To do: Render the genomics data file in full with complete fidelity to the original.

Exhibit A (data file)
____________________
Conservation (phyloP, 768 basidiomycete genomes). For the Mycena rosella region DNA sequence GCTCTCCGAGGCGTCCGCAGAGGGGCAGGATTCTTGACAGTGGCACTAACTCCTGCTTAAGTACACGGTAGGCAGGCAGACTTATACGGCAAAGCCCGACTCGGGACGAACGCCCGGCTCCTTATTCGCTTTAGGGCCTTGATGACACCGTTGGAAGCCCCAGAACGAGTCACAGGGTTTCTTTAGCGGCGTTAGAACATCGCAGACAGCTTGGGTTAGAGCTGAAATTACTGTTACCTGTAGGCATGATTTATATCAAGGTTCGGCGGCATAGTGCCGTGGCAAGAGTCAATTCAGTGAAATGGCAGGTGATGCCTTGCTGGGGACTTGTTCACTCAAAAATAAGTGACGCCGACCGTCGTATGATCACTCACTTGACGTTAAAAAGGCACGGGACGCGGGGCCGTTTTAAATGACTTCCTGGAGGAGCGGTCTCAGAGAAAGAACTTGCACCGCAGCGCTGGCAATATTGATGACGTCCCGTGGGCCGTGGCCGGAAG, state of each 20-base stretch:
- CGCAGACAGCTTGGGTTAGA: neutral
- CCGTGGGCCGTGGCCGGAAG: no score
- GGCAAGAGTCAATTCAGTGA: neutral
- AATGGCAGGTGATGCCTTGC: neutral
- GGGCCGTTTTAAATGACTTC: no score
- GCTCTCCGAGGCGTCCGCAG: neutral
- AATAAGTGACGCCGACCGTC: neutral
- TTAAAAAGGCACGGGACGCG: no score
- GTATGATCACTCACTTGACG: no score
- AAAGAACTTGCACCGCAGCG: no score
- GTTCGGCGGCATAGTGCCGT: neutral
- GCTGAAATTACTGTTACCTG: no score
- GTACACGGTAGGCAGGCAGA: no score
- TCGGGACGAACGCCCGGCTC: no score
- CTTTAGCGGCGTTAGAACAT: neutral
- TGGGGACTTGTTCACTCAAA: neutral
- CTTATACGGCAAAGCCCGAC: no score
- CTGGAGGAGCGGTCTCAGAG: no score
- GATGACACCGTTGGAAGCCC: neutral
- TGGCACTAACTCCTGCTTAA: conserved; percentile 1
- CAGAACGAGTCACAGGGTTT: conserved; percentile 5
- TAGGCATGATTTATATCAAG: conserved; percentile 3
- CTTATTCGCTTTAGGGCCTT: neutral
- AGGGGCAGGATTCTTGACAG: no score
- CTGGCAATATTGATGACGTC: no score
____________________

Conservation (phyloP, 768 basidiomycete genomes). For the Mycena rosella region DNA sequence GCTCTCCGAGGCGTCCGCAGAGGGGCAGGATTCTTGACAGTGGCACTAACTCCTGCTTAAGTACACGGTAGGCAGGCAGACTTATACGGCAAAGCCCGACTCGGGACGAACGCCCGGCTCCTTATTCGCTTTAGGGCCTTGATGACACCGTTGGAAGCCCCAGAACGAGTCACAGGGTTTCTTTAGCGGCGTTAGAACATCGCAGACAGCTTGGGTTAGAGCTGAAATTACTGTTACCTGTAGGCATGATTTATATCAAGGTTCGGCGGCATAGTGCCGTGGCAAGAGTCAATTCAGTGAAATGGCAGGTGATGCCTTGCTGGGGACTTGTTCACTCAAAAATAAGTGACGCCGACCGTCGTATGATCACTCACTTGACGTTAAAAAGGCACGGGACGCGGGGCCGTTTTAAATGACTTCCTGGAGGAGCGGTCTCAGAGAAAGAACTTGCACCGCAGCGCTGGCAATATTGATGACGTCCCGTGGGCCGTGGCCGGAAG, state of each 20-base stretch:
- CGCAGACAGCTTGGGTTAGA: neutral
- CCGTGGGCCGTGGCCGGAAG: no score
- GGCAAGAGTCAATTCAGTGA: neutral
- AATGGCAGGTGATGCCTTGC: neutral
- GGGCCGTTTTAAATGACTTC: no score
- GCTCTCCGAGGCGTCCGCAG: neutral
- AATAAGTGACGCCGACCGTC: neutral
- TTAAAAAGGCACGGGACGCG: no score
- GTATGATCACTCACTTGACG: no score
- AAAGAACTTGCACCGCAGCG: no score
- GTTCGGCGGCATAGTGCCGT: neutral
- GCTGAAATTACTGTTACCTG: no score
- GTACACGGTAGGCAGGCAGA: no score
- TCGGGACGAACGCCCGGCTC: no score
- CTTTAGCGGCGTTAGAACAT: neutral
- TGGGGACTTGTTCACTCAAA: neutral
- CTTATACGGCAAAGCCCGAC: no score
- CTGGAGGAGCGGTCTCAGAG: no score
- GATGACACCGTTGGAAGCCC: neutral
- TGGCACTAACTCCTGCTTAA: conserved; percentile 1
- CAGAACGAGTCACAGGGTTT: conserved; percentile 5
- TAGGCATGATTTATATCAAG: conserved; percentile 3
- CTTATTCGCTTTAGGGCCTT: neutral
- AGGGGCAGGATTCTTGACAG: no score
- CTGGCAATATTGATGACGTC: no score